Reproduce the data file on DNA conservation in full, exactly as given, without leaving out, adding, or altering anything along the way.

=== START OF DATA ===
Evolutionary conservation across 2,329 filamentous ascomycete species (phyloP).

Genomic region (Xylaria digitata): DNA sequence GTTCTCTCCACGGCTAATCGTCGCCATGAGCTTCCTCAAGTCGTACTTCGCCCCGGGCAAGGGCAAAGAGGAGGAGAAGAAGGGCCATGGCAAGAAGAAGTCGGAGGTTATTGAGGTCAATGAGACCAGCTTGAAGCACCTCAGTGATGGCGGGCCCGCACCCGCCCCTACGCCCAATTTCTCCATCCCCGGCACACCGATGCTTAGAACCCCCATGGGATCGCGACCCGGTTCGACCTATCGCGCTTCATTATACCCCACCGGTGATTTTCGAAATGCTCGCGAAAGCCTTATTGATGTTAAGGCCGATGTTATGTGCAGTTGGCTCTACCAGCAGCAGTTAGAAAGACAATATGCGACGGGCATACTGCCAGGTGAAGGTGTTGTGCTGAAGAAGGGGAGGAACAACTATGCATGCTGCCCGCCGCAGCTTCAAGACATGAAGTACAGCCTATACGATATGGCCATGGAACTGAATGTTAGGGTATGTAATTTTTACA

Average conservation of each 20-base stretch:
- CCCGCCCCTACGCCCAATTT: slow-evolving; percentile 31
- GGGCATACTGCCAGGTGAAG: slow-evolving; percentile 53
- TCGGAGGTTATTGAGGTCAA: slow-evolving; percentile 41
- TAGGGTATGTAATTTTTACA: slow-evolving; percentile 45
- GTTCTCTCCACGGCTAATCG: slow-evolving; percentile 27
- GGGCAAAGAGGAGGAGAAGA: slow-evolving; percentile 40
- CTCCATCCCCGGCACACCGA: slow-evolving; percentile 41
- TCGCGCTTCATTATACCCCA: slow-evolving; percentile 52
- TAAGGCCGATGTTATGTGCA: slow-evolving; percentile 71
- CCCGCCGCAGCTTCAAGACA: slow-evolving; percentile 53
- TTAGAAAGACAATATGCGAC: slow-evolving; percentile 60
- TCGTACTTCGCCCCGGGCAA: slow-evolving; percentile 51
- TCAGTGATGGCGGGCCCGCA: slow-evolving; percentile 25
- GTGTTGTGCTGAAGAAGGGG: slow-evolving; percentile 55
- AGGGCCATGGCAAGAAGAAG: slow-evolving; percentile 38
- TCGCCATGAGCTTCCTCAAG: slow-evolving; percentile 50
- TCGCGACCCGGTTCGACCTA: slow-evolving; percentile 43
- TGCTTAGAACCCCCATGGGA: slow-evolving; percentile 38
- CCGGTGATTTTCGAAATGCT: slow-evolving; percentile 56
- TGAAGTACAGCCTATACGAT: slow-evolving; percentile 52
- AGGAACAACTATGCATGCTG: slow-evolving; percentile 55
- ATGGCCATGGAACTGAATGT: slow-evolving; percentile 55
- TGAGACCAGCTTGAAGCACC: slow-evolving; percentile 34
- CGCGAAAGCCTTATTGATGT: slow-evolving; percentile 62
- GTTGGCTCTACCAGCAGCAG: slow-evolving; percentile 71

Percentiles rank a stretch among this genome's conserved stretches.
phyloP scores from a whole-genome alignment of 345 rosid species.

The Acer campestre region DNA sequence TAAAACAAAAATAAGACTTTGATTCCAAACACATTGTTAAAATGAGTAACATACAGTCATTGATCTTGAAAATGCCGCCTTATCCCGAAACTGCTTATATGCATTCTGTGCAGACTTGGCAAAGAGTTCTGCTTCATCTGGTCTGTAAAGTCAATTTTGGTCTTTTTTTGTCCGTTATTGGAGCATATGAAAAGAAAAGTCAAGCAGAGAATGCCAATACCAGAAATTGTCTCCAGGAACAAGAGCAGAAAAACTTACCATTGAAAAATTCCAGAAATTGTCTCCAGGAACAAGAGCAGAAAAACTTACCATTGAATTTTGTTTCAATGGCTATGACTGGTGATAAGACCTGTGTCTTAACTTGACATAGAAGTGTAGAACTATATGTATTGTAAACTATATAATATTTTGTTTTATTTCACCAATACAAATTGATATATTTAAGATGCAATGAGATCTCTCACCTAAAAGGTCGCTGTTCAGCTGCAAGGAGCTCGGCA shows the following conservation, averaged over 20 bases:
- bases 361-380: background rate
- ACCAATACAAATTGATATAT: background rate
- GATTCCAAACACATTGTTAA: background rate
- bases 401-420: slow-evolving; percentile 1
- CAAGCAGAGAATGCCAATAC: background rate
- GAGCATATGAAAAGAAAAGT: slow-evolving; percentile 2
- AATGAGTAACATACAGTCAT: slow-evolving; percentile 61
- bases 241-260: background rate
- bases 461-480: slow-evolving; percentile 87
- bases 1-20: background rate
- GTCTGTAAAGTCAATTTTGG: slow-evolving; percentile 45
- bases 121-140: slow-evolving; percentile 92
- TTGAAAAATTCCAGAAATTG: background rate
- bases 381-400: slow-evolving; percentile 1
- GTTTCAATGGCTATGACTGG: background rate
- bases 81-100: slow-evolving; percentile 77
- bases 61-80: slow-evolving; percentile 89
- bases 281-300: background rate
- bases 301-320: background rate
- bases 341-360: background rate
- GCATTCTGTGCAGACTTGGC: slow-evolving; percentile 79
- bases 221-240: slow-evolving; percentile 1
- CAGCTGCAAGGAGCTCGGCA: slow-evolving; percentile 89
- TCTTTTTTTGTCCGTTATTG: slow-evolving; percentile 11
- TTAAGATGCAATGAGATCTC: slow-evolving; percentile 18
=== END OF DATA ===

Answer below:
Evolutionary conservation across 2,329 filamentous ascomycete species (phyloP).

Genomic region (Xylaria digitata): DNA sequence GTTCTCTCCACGGCTAATCGTCGCCATGAGCTTCCTCAAGTCGTACTTCGCCCCGGGCAAGGGCAAAGAGGAGGAGAAGAAGGGCCATGGCAAGAAGAAGTCGGAGGTTATTGAGGTCAATGAGACCAGCTTGAAGCACCTCAGTGATGGCGGGCCCGCACCCGCCCCTACGCCCAATTTCTCCATCCCCGGCACACCGATGCTTAGAACCCCCATGGGATCGCGACCCGGTTCGACCTATCGCGCTTCATTATACCCCACCGGTGATTTTCGAAATGCTCGCGAAAGCCTTATTGATGTTAAGGCCGATGTTATGTGCAGTTGGCTCTACCAGCAGCAGTTAGAAAGACAATATGCGACGGGCATACTGCCAGGTGAAGGTGTTGTGCTGAAGAAGGGGAGGAACAACTATGCATGCTGCCCGCCGCAGCTTCAAGACATGAAGTACAGCCTATACGATATGGCCATGGAACTGAATGTTAGGGTATGTAATTTTTACA

Average conservation of each 20-base stretch:
- CCCGCCCCTACGCCCAATTT: slow-evolving; percentile 31
- GGGCATACTGCCAGGTGAAG: slow-evolving; percentile 53
- TCGGAGGTTATTGAGGTCAA: slow-evolving; percentile 41
- TAGGGTATGTAATTTTTACA: slow-evolving; percentile 45
- GTTCTCTCCACGGCTAATCG: slow-evolving; percentile 27
- GGGCAAAGAGGAGGAGAAGA: slow-evolving; percentile 40
- CTCCATCCCCGGCACACCGA: slow-evolving; percentile 41
- TCGCGCTTCATTATACCCCA: slow-evolving; percentile 52
- TAAGGCCGATGTTATGTGCA: slow-evolving; percentile 71
- CCCGCCGCAGCTTCAAGACA: slow-evolving; percentile 53
- TTAGAAAGACAATATGCGAC: slow-evolving; percentile 60
- TCGTACTTCGCCCCGGGCAA: slow-evolving; percentile 51
- TCAGTGATGGCGGGCCCGCA: slow-evolving; percentile 25
- GTGTTGTGCTGAAGAAGGGG: slow-evolving; percentile 55
- AGGGCCATGGCAAGAAGAAG: slow-evolving; percentile 38
- TCGCCATGAGCTTCCTCAAG: slow-evolving; percentile 50
- TCGCGACCCGGTTCGACCTA: slow-evolving; percentile 43
- TGCTTAGAACCCCCATGGGA: slow-evolving; percentile 38
- CCGGTGATTTTCGAAATGCT: slow-evolving; percentile 56
- TGAAGTACAGCCTATACGAT: slow-evolving; percentile 52
- AGGAACAACTATGCATGCTG: slow-evolving; percentile 55
- ATGGCCATGGAACTGAATGT: slow-evolving; percentile 55
- TGAGACCAGCTTGAAGCACC: slow-evolving; percentile 34
- CGCGAAAGCCTTATTGATGT: slow-evolving; percentile 62
- GTTGGCTCTACCAGCAGCAG: slow-evolving; percentile 71

Percentiles rank a stretch among this genome's conserved stretches.
phyloP scores from a whole-genome alignment of 345 rosid species.

The Acer campestre region DNA sequence TAAAACAAAAATAAGACTTTGATTCCAAACACATTGTTAAAATGAGTAACATACAGTCATTGATCTTGAAAATGCCGCCTTATCCCGAAACTGCTTATATGCATTCTGTGCAGACTTGGCAAAGAGTTCTGCTTCATCTGGTCTGTAAAGTCAATTTTGGTCTTTTTTTGTCCGTTATTGGAGCATATGAAAAGAAAAGTCAAGCAGAGAATGCCAATACCAGAAATTGTCTCCAGGAACAAGAGCAGAAAAACTTACCATTGAAAAATTCCAGAAATTGTCTCCAGGAACAAGAGCAGAAAAACTTACCATTGAATTTTGTTTCAATGGCTATGACTGGTGATAAGACCTGTGTCTTAACTTGACATAGAAGTGTAGAACTATATGTATTGTAAACTATATAATATTTTGTTTTATTTCACCAATACAAATTGATATATTTAAGATGCAATGAGATCTCTCACCTAAAAGGTCGCTGTTCAGCTGCAAGGAGCTCGGCA shows the following conservation, averaged over 20 bases:
- bases 361-380: background rate
- ACCAATACAAATTGATATAT: background rate
- GATTCCAAACACATTGTTAA: background rate
- bases 401-420: slow-evolving; percentile 1
- CAAGCAGAGAATGCCAATAC: background rate
- GAGCATATGAAAAGAAAAGT: slow-evolving; percentile 2
- AATGAGTAACATACAGTCAT: slow-evolving; percentile 61
- bases 241-260: background rate
- bases 461-480: slow-evolving; percentile 87
- bases 1-20: background rate
- GTCTGTAAAGTCAATTTTGG: slow-evolving; percentile 45
- bases 121-140: slow-evolving; percentile 92
- TTGAAAAATTCCAGAAATTG: background rate
- bases 381-400: slow-evolving; percentile 1
- GTTTCAATGGCTATGACTGG: background rate
- bases 81-100: slow-evolving; percentile 77
- bases 61-80: slow-evolving; percentile 89
- bases 281-300: background rate
- bases 301-320: background rate
- bases 341-360: background rate
- GCATTCTGTGCAGACTTGGC: slow-evolving; percentile 79
- bases 221-240: slow-evolving; percentile 1
- CAGCTGCAAGGAGCTCGGCA: slow-evolving; percentile 89
- TCTTTTTTTGTCCGTTATTG: slow-evolving; percentile 11
- TTAAGATGCAATGAGATCTC: slow-evolving; percentile 18